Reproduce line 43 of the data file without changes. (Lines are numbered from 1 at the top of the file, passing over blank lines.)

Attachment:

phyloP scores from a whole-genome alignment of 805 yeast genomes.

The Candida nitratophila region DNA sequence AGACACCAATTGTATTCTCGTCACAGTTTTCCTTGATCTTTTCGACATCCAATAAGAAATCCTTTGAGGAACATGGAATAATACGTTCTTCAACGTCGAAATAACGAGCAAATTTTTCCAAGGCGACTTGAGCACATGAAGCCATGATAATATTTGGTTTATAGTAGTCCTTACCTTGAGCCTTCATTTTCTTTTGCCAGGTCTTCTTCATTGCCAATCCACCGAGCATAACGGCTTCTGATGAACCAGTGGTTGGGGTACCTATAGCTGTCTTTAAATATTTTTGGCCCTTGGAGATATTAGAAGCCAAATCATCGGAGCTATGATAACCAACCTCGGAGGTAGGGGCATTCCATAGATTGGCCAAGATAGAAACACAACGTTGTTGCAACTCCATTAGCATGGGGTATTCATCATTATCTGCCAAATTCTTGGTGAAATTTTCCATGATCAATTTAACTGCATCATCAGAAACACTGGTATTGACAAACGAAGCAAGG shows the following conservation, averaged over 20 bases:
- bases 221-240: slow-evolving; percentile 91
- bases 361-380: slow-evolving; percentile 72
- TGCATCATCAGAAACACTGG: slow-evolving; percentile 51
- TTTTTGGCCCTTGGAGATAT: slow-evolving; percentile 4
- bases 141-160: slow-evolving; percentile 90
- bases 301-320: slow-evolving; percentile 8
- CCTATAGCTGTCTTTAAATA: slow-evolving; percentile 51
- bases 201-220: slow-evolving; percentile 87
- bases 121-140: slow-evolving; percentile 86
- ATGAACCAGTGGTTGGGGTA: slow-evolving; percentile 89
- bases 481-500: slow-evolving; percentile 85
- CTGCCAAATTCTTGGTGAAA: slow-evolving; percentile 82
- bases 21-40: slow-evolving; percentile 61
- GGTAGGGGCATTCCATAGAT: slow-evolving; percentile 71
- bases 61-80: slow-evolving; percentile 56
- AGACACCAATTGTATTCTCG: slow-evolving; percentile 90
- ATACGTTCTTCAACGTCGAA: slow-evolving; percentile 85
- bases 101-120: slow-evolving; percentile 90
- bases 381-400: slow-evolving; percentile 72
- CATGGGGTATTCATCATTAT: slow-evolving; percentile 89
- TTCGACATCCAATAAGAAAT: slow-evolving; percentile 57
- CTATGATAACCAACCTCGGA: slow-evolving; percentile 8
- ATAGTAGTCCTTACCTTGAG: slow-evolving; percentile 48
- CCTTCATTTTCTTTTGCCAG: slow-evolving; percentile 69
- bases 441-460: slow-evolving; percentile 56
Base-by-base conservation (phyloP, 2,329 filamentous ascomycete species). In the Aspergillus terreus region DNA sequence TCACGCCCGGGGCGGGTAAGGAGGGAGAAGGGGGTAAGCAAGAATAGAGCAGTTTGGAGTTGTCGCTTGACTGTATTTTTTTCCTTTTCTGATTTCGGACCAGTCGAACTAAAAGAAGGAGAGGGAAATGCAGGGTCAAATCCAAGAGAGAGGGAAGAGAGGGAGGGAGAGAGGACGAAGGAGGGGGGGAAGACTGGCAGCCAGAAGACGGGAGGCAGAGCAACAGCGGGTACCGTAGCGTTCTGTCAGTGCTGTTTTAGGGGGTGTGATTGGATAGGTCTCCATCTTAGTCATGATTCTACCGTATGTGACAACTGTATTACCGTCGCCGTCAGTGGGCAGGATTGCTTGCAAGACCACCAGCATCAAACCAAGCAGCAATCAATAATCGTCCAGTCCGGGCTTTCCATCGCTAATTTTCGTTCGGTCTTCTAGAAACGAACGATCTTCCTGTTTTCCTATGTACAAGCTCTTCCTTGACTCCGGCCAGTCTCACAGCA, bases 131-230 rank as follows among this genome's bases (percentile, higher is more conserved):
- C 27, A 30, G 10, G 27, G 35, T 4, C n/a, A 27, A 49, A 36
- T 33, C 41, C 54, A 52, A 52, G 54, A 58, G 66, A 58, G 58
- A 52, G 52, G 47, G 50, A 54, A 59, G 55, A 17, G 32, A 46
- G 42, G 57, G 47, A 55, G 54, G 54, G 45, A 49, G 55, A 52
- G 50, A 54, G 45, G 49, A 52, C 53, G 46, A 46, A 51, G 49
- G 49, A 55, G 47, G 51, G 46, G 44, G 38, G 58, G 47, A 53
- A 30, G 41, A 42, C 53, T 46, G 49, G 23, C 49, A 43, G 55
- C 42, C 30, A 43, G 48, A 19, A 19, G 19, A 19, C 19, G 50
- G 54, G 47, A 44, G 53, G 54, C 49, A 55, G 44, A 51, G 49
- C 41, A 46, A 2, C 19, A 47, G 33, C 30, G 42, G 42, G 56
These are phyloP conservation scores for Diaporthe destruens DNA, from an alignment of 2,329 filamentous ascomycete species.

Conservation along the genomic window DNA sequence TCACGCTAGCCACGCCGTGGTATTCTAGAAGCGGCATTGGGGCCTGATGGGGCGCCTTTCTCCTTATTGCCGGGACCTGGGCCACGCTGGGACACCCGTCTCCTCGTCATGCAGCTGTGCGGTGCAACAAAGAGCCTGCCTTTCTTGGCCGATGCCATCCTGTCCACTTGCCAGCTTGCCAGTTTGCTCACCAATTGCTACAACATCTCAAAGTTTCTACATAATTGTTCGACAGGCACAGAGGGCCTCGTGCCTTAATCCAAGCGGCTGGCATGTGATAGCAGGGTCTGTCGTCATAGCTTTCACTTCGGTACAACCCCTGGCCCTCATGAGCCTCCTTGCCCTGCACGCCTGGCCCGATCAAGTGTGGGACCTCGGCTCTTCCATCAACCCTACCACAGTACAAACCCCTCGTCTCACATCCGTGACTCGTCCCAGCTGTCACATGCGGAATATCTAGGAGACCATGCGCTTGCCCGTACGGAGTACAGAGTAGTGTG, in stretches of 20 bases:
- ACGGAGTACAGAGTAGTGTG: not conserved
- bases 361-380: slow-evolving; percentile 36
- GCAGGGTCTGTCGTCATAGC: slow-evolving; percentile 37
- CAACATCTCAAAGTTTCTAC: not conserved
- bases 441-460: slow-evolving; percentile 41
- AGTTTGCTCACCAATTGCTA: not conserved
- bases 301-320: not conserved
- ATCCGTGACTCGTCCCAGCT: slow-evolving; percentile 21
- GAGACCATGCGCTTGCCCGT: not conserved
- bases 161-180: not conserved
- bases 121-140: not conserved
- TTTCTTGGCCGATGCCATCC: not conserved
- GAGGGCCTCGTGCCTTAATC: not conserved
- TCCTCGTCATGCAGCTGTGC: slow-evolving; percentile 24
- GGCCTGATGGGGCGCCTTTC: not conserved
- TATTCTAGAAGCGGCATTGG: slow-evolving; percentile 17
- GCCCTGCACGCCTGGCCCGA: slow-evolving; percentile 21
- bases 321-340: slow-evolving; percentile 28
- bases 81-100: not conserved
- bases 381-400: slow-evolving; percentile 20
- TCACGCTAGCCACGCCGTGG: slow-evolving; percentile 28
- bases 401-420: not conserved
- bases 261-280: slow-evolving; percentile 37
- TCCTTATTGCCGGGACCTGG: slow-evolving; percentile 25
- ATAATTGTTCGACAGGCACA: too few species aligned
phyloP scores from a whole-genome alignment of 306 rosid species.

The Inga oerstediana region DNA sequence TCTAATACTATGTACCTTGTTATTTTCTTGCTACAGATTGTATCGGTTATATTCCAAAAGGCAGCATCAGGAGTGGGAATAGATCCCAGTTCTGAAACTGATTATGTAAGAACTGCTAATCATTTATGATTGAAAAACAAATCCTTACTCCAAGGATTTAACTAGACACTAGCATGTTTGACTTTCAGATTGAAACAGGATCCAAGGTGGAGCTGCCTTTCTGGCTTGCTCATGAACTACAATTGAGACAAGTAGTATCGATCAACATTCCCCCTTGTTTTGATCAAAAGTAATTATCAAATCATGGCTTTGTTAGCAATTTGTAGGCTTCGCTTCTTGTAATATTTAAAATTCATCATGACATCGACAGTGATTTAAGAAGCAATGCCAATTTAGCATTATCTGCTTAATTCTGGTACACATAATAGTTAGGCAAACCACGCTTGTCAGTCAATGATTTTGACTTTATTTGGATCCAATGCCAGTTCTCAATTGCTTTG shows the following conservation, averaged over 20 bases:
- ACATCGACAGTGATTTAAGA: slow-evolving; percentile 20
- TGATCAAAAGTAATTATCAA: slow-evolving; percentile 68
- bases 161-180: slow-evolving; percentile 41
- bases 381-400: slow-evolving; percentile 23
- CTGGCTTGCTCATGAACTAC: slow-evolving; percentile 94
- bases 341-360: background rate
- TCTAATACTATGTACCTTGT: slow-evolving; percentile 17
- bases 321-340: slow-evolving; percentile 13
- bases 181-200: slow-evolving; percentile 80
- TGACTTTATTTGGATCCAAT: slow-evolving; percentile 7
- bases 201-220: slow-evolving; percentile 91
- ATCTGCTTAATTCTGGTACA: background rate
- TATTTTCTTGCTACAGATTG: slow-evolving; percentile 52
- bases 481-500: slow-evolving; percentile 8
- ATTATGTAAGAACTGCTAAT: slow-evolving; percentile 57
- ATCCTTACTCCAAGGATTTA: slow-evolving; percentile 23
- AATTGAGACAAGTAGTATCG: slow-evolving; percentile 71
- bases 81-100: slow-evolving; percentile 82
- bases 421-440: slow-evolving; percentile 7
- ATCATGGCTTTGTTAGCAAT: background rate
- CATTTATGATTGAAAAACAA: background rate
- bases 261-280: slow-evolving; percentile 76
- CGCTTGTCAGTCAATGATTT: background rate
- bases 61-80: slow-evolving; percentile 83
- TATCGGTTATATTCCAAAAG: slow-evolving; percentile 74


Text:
- GCAGGGTCTGTCGTCATAGC: slow-evolving; percentile 37